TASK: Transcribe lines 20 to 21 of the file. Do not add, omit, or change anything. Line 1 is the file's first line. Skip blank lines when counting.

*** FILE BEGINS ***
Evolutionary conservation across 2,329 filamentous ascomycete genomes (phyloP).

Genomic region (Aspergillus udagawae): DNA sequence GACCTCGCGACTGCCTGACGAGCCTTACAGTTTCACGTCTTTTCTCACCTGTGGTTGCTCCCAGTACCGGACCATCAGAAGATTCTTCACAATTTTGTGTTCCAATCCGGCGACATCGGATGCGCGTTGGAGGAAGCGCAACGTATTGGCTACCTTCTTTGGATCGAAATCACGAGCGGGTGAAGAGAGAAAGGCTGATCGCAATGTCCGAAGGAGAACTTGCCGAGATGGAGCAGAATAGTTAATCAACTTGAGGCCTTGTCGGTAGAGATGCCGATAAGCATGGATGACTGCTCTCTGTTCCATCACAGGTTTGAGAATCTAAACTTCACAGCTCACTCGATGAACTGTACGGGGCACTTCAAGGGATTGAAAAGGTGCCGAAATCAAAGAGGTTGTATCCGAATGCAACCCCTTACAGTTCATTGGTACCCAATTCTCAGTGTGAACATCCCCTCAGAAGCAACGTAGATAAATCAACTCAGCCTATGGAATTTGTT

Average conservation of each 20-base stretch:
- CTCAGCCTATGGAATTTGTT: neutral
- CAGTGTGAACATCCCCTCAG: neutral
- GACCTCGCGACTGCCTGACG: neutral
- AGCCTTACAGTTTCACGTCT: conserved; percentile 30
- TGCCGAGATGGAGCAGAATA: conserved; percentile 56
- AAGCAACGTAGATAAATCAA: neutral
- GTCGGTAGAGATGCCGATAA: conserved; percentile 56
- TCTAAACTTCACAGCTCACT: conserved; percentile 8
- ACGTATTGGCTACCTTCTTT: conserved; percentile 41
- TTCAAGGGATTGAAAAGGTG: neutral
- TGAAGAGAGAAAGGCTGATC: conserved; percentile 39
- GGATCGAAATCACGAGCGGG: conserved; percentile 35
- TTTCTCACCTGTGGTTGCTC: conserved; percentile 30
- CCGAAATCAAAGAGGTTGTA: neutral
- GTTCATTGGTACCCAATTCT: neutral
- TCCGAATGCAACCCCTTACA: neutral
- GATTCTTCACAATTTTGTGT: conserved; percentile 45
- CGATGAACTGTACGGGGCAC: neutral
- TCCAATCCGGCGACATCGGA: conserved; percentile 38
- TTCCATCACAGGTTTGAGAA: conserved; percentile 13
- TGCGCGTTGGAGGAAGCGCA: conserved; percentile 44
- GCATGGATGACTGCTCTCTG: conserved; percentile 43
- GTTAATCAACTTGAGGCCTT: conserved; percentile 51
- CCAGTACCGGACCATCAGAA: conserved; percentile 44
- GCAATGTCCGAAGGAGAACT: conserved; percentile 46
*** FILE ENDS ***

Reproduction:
- GATTCTTCACAATTTTGTGT: conserved; percentile 45
- CGATGAACTGTACGGGGCAC: neutral